In one of the quieter School Reform Commission meetings in recent months, commissioners voted Thursday to revoke the charter of Mount Airy’s New Media Charter School, while renewing five-year charters for three other schools.
In its last regular meeting of the school year, it also took a series of other actions, including a vote to permanently close the former William Penn High School and sold it to Temple University for $15 million.
The School Reform Commission voted Thursday to grant a five-year renewal to New Foundations Charter School, but postponed a decision on two others.
It also gave a $93 million, three-year contract to Maramont Corp. for school lunch services, but only after extensive questioning of company representatives and the District's food service staff.
The School District is proposing an overhaul of its charter school authorizing policy to make it more rigorous and consistent and is seeking public comment on the changes.
The deadline for providing such comment is this Friday, March 7. Comments can be recorded here. Deputy Superintendent Paul Kihn said the proposed policy will be revised to take the feedback into account.
Specifically, the proposed rules are aimed to support high-quality charters and close underperforming ones, while offering more frequent monitoring, more transparency, and the opportunity for expansion to charters that meet new, higher standards and academic benchmarks.
by Jeseamy Muentes
Sharif El-Mekki, principal at Mastery Charter School’s Shoemaker campus, has been selected as one of three Principal Ambassador Fellows in the U.S. Department of Education’s first-ever Principal Ambassador Fellowship program.
The program, modeled after the Education Department’s six-year old Teaching Ambassador Fellowship Program, will recognize the important impact that principals have on instructional leadership, staff performance, and the school environment. El-Mekki and the two other fellows were chosen in December from more than 450 applicants from district, charter, and private schools nationwide. One of the other fellows is from a magnet school in Tennessee, and the other is from a Washington, D.C., high school.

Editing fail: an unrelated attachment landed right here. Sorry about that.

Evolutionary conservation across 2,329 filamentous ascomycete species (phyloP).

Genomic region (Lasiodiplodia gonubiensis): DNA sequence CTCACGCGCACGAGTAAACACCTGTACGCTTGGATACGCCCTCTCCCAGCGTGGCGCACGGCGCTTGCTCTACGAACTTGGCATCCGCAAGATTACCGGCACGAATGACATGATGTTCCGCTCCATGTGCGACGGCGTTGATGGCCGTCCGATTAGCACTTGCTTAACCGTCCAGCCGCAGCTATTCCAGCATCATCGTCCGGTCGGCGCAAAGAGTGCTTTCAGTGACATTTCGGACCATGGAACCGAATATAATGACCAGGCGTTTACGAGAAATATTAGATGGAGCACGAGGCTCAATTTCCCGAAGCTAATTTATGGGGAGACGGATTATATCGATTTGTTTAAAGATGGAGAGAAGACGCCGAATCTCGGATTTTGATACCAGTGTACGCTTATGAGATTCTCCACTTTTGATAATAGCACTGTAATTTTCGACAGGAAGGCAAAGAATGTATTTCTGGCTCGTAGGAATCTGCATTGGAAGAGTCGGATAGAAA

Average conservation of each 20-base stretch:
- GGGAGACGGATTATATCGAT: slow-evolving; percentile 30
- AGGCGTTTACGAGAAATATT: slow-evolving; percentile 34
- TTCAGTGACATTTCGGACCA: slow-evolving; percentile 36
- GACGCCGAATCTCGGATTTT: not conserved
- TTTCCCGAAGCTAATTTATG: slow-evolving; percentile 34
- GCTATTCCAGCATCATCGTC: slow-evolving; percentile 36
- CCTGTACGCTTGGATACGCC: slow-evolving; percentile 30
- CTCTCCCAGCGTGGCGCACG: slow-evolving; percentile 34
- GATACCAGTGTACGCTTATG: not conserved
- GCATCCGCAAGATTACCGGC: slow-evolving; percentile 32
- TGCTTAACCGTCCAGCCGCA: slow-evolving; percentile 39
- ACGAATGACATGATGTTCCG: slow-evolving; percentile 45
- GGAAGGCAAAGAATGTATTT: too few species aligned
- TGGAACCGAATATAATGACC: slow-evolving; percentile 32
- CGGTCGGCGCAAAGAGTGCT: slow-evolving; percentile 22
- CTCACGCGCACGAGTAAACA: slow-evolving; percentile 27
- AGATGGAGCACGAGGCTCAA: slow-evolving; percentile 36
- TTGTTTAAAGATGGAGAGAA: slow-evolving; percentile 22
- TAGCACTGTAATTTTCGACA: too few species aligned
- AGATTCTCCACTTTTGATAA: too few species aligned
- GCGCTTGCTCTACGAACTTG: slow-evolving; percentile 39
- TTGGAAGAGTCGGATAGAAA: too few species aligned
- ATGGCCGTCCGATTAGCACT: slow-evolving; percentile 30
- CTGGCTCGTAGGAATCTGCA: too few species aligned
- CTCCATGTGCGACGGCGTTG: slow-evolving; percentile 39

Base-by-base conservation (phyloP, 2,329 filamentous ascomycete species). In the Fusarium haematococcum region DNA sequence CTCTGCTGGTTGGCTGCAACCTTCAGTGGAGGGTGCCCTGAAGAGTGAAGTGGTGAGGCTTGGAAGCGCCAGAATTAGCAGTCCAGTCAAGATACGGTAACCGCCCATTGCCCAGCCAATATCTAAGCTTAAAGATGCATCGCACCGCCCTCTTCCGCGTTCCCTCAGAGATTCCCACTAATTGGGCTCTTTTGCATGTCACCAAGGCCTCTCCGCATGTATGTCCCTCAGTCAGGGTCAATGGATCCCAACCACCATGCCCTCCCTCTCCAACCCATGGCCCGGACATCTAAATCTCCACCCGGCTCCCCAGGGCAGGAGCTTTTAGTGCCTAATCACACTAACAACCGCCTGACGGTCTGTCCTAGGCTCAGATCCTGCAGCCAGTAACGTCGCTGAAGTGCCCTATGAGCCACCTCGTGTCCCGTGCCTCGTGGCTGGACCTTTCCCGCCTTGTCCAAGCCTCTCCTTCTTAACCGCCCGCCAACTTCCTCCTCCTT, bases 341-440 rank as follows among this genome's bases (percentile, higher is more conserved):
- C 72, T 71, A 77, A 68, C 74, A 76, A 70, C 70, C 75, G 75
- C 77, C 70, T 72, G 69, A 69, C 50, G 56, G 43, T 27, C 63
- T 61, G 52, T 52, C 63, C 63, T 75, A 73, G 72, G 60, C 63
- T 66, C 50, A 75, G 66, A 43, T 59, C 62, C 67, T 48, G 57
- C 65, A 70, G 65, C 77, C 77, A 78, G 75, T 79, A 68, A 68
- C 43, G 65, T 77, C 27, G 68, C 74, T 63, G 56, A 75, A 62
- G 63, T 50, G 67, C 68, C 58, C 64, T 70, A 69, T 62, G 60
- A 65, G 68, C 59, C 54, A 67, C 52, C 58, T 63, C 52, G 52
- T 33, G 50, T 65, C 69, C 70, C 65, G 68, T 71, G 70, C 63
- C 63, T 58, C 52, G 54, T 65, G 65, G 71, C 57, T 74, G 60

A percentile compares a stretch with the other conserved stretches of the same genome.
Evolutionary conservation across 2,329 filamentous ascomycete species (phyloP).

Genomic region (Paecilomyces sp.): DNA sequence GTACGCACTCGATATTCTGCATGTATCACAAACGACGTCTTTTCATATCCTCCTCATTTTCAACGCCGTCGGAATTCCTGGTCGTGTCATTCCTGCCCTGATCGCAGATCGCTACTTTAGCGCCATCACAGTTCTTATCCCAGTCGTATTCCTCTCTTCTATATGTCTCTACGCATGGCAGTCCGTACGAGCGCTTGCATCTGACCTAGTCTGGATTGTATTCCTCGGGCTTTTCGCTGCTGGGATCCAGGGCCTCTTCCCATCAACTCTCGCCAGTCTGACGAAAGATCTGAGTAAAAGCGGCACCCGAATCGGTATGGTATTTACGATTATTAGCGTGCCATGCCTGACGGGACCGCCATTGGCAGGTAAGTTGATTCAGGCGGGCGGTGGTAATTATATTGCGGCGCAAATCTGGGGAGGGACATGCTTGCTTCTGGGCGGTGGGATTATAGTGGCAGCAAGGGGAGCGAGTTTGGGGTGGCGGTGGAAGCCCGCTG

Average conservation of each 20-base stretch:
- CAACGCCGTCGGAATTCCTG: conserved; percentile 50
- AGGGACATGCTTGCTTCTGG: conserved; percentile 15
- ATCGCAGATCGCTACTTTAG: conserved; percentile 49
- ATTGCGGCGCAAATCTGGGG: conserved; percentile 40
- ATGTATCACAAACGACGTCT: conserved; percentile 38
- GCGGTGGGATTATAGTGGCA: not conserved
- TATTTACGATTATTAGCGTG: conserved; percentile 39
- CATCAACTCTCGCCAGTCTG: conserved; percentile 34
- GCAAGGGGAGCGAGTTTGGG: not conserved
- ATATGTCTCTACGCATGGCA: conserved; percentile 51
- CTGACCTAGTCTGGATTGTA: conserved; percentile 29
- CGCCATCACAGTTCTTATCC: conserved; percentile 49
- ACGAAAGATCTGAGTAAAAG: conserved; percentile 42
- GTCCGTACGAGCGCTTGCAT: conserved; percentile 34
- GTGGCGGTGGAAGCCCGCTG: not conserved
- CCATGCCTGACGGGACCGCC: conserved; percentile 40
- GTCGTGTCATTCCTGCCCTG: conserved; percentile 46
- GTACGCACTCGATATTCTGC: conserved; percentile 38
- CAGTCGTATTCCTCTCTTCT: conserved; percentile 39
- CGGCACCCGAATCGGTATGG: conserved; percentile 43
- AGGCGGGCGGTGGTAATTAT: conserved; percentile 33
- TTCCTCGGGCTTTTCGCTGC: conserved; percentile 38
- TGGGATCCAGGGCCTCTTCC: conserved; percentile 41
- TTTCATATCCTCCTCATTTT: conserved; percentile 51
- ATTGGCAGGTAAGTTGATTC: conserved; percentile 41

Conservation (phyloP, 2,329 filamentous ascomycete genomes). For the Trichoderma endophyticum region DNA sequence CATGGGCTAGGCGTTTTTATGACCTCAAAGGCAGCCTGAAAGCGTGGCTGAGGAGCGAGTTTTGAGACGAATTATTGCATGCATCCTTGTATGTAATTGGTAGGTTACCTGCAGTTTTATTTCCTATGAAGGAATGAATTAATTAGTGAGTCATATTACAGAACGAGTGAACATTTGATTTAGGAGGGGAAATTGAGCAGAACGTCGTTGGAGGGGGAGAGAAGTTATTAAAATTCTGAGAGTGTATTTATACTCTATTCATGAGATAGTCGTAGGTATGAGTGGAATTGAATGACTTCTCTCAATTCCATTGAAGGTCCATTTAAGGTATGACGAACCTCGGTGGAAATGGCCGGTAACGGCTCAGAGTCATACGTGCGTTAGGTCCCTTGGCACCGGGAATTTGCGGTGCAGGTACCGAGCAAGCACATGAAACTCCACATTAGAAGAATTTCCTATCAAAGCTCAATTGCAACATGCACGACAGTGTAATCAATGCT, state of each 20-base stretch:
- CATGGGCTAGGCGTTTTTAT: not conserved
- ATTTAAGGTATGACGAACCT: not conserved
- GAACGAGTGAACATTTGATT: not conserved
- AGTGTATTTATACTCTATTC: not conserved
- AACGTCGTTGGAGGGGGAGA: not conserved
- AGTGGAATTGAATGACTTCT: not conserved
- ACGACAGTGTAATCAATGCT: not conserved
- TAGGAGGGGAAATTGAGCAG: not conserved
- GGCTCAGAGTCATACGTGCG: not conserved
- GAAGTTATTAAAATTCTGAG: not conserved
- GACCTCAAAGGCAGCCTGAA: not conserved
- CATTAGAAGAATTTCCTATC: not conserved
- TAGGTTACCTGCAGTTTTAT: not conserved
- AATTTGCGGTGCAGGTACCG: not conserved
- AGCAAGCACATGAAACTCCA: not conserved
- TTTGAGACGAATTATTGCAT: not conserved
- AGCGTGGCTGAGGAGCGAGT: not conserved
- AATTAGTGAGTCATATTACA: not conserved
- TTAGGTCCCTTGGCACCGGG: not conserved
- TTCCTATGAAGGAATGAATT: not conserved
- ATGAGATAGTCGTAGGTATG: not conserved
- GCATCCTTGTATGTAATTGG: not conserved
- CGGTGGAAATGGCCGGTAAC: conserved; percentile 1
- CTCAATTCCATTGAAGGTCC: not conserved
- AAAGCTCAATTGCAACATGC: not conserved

New data released by the School District on Tuesday show that charter enrollment in Philadelphia has swelled to 67,315 students, which is more than one-third of all K-12 students in public schools.
More than 1,500 of those students are enrolled in excess of enrollment caps for individual schools. Twenty charters are 10 or more students over their enrollment caps.
Four charters have more than 100 students in excess of their caps, led by Walter D. Palmer Leadership Learning Partners Charter, where the District reports an enrollment of 1,302 despite an enrollment cap of 675.
The District has attempted to make those caps enforceable by writing them into its charter agreements. But this has not prevented the state from paying some charters directly for students enrolled in excess of the caps.
[Update:] A District spokesperson said Walter D. Palmer and four other charters have been billing the state for enrollment in excess of the caps. Other charters have not tried to secure payment from the state for more than the authorized numbers of students.
When the School Reform Commission meets Monday for its monthly public strategy session, its goal will be to discuss the pros and cons of an unprecedented proposal: unifying the enrollment process for Philadelphia’s public, charter, and parochial schools.